BMC Compl Alt Med 19(1)_350 - SHaines et al 051219.pdf (793.85 kB)

ACE inhibitory peptides in standard and fermented deer velvet: an in silico and in vitro investigation

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posted on 2023-05-03, 20:27 authored by Stephen HainesStephen Haines, Mark McCann, Anita Grosvenor, Ancy ThomasAncy Thomas, Alasdair NobleAlasdair Noble, Stefan ClerensStefan Clerens
Background: The use of deer velvet antler (DVA) as a potent traditional medicine ingredient goes back for over 2000 years in Asia. Increasingly, though, DVA is being included as a high protein functional food ingredient in convenient, ready to consume products in Korea and China. As such, it is a potential source of endogenous bioactive peptides and of ‘cryptides’, i.e. bioactive peptides enzymatically released by endogenous proteases, by processing and/or by gastrointestinal digestion. Fermentation is an example of a processing step known to release bioactive peptides from food proteins. In this study, we aimed to identify in silico bioactive peptides and cryptides in DVA, before and after fermentation, and subsequently to validate the major predicted bioactivity by in vitro analysis. Methods: Peptides that were either free or located within proteins were identified in the DVA samples by liquid chromatography-tandem mass spectrometry (LC-MS/MS) followed by database searching. Bioactive peptides and cryptides were identified in silico by sequence matching against a database of known bioactive peptides. Angiotensin-converting enzyme (ACE) inhibitory activity was measured by a colorimetric method. Results: Three free bioactive peptides (LVVYPW, LVVYPWTQ and VVYPWTQ) were solely found in fermented DVA, the latter two of which are known ACE inhibitors. However matches to multiple ACE inhibitor cryptides were obtained within protein and peptide sequences of both unfermented and fermented DVA. In vitro analysis showed that the ACE inhibitory activity of DVA was more pronounced in the fermented sample, but both unfermented and fermented DVA had similar activity following release of cryptides by simulated gastrointestinal digestion. Conclusions: DVA contains multiple ACE inhibitory peptide sequences that may be released by fermentation or following oral consumption, and which may provide a health benefit through positive effects on the cardiovascular system. The study illustrates the power of in silico combined with in vitro methods for analysis of the effects of processing on bioactive peptides in complex functional ingredients like DVA.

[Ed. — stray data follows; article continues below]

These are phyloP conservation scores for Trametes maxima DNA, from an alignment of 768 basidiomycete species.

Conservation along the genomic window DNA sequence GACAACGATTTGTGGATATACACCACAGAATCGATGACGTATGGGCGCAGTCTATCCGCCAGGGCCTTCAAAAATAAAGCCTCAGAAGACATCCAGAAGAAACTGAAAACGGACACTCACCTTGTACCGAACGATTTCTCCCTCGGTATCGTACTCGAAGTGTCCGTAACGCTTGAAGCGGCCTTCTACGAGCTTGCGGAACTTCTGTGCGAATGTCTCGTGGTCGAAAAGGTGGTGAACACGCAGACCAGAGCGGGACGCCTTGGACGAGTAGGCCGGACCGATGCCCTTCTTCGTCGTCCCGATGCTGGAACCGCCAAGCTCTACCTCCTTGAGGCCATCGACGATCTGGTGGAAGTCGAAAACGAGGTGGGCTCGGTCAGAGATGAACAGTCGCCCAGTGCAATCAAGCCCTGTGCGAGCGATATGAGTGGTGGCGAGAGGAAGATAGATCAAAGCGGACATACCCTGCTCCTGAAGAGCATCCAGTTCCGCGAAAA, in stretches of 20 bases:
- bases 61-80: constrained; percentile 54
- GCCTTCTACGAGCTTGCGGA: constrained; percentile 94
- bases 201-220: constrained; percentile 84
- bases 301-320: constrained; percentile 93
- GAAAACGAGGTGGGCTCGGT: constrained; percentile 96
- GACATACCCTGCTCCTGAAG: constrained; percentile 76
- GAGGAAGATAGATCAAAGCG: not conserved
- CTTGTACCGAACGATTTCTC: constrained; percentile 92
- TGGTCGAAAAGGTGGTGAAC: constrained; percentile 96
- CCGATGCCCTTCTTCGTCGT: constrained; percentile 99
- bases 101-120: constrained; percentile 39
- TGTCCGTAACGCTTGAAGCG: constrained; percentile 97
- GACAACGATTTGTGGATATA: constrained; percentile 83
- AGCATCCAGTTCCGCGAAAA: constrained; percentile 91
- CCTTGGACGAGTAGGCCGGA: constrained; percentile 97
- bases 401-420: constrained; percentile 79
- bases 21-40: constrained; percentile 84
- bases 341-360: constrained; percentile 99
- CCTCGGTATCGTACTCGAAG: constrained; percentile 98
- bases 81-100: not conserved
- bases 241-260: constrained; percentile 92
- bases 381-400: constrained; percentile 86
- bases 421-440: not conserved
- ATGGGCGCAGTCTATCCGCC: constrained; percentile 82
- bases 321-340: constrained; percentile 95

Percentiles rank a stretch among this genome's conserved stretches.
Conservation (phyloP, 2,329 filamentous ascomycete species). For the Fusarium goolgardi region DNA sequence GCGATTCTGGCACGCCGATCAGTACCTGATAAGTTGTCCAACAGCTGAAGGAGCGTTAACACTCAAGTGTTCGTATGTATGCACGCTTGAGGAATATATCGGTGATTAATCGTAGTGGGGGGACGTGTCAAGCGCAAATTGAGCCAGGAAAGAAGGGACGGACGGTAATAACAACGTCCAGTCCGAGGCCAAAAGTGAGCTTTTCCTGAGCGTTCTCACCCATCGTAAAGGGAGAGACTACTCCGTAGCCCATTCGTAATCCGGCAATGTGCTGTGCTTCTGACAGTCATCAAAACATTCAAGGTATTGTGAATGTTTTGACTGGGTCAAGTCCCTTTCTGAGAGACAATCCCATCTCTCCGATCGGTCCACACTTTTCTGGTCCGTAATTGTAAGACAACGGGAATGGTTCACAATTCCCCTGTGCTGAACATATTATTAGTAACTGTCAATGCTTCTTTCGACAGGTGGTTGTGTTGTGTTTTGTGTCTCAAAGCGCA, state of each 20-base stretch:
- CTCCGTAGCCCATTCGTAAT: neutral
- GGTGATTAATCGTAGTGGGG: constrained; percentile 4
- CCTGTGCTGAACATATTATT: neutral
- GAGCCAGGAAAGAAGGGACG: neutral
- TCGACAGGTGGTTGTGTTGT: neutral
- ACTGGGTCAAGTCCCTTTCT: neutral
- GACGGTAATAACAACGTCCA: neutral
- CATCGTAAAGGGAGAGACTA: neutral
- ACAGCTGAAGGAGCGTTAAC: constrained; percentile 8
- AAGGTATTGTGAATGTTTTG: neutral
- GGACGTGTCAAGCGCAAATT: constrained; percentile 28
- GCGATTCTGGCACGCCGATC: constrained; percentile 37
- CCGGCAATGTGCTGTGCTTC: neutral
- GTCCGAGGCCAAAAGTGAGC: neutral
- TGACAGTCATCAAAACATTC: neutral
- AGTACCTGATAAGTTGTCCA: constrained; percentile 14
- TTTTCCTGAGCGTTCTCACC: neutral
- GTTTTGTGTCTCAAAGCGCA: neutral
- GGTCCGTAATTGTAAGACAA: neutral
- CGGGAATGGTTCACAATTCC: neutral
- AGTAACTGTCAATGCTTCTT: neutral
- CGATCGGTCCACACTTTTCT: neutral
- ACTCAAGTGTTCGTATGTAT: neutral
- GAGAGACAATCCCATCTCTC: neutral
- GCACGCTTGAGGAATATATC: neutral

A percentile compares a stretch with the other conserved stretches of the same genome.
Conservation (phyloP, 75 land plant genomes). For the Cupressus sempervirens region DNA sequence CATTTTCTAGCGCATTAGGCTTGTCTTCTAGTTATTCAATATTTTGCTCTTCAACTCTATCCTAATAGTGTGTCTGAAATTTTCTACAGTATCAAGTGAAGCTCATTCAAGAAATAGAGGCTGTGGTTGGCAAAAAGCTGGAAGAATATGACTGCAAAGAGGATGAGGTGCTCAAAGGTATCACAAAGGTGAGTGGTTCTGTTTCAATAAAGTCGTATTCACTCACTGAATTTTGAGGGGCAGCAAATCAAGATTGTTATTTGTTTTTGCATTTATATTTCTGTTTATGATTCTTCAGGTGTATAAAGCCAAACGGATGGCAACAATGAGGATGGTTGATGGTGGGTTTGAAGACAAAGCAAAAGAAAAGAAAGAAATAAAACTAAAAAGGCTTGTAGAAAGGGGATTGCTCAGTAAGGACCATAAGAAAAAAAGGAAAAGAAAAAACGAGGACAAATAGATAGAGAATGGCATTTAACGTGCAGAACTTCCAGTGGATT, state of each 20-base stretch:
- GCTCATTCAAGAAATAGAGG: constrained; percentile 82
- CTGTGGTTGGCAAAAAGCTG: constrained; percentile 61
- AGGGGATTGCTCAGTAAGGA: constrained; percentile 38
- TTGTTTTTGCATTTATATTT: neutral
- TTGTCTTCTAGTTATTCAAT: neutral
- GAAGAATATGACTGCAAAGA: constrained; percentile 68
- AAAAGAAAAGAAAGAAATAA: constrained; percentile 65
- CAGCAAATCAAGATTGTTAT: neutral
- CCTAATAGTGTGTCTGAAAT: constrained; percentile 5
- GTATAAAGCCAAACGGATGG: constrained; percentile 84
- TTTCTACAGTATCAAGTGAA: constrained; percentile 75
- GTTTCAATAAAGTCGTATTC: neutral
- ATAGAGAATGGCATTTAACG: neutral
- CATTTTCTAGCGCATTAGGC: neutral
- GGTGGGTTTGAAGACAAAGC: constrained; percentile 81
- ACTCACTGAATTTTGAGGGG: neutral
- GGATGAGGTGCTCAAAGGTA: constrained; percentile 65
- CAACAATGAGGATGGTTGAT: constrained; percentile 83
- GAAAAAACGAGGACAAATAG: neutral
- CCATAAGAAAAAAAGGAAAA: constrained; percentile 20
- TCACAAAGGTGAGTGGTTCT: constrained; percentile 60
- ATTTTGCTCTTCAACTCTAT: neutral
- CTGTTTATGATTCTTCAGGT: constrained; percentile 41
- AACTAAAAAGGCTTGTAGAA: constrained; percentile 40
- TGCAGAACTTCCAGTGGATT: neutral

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Open Access This article is distributed under the terms of the Creative Commons Attribution 4.0 International License (, which permits unrestricted use, distribution, and reproduction in any medium, provided you give appropriate credit to the original author(s) and the source, provide a link to the Creative Commons license, and indicate if changes were made.


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Springer Nature

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BMC Complementary and Alternative Medicine




Haines, S. R., McCann, M. J., Grosvenor, A. J., Thomas, A., Noble, A., & Clerens, S. (2019). ACE inhibitory peptides in standard and fermented deer velvet: an in silico and in vitro investigation. BMC Complementary and Alternative Medicine, 19(1), 350. doi:10.1186/s12906-019-2758-3

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